All of Mathews’s novels, despite their superficial oddities, their digressiveness, and their unorthodox formal structures, continue to put great emphasis on story. Indeed, his fiction is finally all about story, even as its underlying conceits distort, bend, and shuffle the elements of the stories they are also responsible for generating. The novels published prior to his membership in Oulipo, The Conversions, Tlooth, and The Sinking of the Odradek Stadium, as well as many of his earlier short stories, are generally picaresque narratives that methodically extend their surrealistic premises but accentuate contingency and irresolution. The stories move from the curious to the improbable, and end without confirming that a satisfying conclusion to an inherently purposeful journey has been reached. Nevertheless, Mathews’s storytelling skills lead us through episodes and vignettes that are themselves captivating in their eccentricities if we allow the novels their own disorderly order.
And also at Full Stop, Devin Smith takes an associative and anecdotal approach to Death, a newly translated collection of short stories and prose poetry by the early twentieth century German writer Anna Croissant-Rust. “Death“, he writes, was originally published in 1914 and it “is a wild book”, “structurally [and] linguistically”, especially with “its mix of romantic 19th c. diction (torpor, imperious, etc) twisting into anarchic 20th c. syntax”:
Death might arrive in his spoopy formalwear, a skeletal grin wreathed in black; or as a laughing wave of fire sweeping along the walls of a packed, panicked theater; or silently, invisibly, in terrifying realism, as the body simply ceasing to breathe — but death will always arrive. [In her stories] Croissant-Rust has folded her experimentalism into a more fluid syntax; though many of her passages still carry the wandering, unexpected flavor and satisfying waviness of [her] poetry. The natural world remains ever-present; even in cities, it saturates the language, twisting up like vines between cobbles, sprouting like lichen on the brickwork; the page swirls alive with the acid nightmares of DeepDream.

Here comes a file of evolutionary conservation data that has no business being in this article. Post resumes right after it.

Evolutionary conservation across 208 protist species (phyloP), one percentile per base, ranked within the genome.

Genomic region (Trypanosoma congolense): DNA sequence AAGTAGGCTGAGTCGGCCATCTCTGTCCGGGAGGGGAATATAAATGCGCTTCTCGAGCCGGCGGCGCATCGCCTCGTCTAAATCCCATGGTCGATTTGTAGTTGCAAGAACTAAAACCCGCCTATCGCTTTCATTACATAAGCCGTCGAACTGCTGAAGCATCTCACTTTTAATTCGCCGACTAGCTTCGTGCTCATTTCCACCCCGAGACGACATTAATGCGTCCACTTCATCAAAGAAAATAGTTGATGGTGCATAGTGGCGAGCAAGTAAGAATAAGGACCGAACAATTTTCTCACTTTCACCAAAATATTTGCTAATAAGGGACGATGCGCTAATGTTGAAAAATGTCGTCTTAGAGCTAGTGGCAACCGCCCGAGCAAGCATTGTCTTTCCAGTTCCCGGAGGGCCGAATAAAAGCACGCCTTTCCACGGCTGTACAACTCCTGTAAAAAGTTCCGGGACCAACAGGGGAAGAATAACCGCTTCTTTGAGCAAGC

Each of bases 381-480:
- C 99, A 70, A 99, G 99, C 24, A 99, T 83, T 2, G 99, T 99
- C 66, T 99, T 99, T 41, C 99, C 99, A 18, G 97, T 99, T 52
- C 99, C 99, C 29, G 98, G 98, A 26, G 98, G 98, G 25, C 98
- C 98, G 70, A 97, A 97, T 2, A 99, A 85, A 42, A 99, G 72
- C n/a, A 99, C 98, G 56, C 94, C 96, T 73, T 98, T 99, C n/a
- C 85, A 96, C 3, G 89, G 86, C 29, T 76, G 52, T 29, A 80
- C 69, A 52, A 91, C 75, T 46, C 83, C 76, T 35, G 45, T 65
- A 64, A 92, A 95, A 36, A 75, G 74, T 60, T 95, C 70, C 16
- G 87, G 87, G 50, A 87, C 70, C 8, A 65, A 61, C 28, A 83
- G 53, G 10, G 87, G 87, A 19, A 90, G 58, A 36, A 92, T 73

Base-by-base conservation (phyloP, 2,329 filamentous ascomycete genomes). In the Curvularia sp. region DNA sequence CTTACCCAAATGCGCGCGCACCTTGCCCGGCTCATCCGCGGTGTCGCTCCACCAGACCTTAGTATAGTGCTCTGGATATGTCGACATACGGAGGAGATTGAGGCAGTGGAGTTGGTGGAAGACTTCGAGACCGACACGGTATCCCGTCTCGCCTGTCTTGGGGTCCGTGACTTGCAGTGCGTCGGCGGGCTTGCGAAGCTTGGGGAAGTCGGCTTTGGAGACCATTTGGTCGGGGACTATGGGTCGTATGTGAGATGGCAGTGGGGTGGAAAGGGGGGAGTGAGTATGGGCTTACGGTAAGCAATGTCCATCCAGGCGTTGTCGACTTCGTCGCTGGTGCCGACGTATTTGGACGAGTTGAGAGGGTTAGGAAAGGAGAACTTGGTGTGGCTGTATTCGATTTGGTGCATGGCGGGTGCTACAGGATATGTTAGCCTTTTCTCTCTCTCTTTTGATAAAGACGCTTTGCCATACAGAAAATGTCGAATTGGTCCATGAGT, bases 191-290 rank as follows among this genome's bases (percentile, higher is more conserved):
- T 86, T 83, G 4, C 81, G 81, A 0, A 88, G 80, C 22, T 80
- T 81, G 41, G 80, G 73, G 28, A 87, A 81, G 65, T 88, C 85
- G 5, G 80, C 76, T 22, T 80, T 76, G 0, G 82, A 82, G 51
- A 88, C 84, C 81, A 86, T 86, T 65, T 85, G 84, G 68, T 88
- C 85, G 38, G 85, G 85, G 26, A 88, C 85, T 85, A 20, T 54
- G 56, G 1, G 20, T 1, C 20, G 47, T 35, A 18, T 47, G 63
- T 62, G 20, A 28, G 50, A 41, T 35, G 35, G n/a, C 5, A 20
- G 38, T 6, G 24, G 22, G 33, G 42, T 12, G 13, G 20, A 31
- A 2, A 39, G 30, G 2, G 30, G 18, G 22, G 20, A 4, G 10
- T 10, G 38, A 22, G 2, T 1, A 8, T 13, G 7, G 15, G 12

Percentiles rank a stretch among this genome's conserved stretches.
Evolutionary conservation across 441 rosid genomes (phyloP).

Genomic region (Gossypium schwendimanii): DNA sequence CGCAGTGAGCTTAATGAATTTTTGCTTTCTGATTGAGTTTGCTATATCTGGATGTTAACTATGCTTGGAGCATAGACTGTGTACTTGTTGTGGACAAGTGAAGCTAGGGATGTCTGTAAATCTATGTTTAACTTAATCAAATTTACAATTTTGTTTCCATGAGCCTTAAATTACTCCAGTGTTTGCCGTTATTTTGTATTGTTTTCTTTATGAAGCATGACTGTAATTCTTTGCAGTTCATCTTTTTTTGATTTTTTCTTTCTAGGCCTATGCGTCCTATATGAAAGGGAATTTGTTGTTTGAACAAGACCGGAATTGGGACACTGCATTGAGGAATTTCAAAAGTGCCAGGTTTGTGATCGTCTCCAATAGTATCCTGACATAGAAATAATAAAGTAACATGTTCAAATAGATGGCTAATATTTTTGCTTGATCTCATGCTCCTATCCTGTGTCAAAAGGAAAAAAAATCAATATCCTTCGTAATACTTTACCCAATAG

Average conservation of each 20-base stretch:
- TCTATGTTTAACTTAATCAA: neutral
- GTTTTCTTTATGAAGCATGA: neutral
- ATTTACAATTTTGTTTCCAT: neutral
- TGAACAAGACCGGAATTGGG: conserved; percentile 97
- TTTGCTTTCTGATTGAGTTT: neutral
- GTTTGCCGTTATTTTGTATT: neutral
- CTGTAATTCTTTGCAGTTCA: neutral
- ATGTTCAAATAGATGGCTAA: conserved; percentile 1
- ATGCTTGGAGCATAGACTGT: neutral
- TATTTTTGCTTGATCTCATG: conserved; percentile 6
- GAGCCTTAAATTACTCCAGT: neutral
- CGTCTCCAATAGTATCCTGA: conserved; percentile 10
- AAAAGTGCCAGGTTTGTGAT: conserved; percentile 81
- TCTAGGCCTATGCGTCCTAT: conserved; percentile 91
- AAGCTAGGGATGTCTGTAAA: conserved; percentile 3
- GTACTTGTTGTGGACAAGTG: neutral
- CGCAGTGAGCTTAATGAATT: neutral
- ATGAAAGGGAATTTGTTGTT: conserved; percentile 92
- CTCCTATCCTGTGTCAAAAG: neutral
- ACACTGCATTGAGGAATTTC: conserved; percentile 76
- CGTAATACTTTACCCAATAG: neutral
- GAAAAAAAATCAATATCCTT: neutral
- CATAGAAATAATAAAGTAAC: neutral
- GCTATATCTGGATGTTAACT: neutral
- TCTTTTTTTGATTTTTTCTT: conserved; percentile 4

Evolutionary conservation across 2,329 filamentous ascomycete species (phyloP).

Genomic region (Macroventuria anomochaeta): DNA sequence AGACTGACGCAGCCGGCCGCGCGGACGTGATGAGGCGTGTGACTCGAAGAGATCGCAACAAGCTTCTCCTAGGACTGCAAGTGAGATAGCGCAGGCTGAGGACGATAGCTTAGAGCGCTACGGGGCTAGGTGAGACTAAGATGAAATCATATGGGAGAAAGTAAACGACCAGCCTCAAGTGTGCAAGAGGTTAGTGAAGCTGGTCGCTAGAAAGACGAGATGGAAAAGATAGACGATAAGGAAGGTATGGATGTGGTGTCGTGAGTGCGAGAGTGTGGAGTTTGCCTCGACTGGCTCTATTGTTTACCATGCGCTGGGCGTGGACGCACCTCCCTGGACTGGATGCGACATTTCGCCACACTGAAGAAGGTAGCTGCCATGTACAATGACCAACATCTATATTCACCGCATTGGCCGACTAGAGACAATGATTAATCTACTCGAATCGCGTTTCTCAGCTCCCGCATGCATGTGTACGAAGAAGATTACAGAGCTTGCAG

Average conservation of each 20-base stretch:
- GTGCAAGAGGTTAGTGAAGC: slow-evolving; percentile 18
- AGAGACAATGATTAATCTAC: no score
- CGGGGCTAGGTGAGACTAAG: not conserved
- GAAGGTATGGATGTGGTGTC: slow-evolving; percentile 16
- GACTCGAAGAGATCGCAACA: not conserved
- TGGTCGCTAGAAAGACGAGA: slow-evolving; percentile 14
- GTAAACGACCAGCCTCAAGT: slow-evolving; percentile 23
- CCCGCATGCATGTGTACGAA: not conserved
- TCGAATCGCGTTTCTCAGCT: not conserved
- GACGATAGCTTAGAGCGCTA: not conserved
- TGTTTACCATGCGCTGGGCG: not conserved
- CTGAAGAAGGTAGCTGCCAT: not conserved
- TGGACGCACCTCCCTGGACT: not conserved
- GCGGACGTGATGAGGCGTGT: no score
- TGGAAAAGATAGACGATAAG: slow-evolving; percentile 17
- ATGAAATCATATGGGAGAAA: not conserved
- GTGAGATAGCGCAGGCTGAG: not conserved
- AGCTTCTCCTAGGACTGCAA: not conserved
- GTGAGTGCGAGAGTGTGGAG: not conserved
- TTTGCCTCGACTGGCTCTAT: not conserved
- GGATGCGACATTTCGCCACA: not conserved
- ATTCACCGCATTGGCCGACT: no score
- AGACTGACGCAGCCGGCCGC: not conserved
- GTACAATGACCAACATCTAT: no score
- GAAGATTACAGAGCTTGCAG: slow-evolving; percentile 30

Finally, writing in the Sydney Review of Books, Shane Maloney has penned an affectionate introduction to Alan Marshall’s Whispering in the Wind, first published in 1969 and recently reissued in Australia by Text Classics:
Our hero, Peter, is a young boy who dwells in a snug little bark hut deep in the bush with Crooked Mick, an old bushman and the greatest buckjump rider in all the world.
‘Crooked Mick of the Speewah’ was a long-established mythical figure, a product of the oral tradition of the droving campfire and the shearing shed, a giant of a man who would eat two sheep for lunch and could split a fence post just by staring at it. To Marshall’s contemporaneous readers, the presence of Crooked Mick was an unmistakable signal that Whispering in the Wind was a species of bush yarn, a tall tale whose whole point lay in the inventiveness of its telling.
“If ever you come across anyone who claims to have met Crooked Mick”, warned folklore collector Bill Wannan, “listen to them with deep respect, for they will be a prodigious liar.” Marshall had written the foreword to Wannan’s definitive Yarns, Ballads and Legends of the Australian People (1954), and it is difficult not to detect an element of chiacking in his depiction of Peter’s father figure.
And that’s all for this week! See you back here on Monday…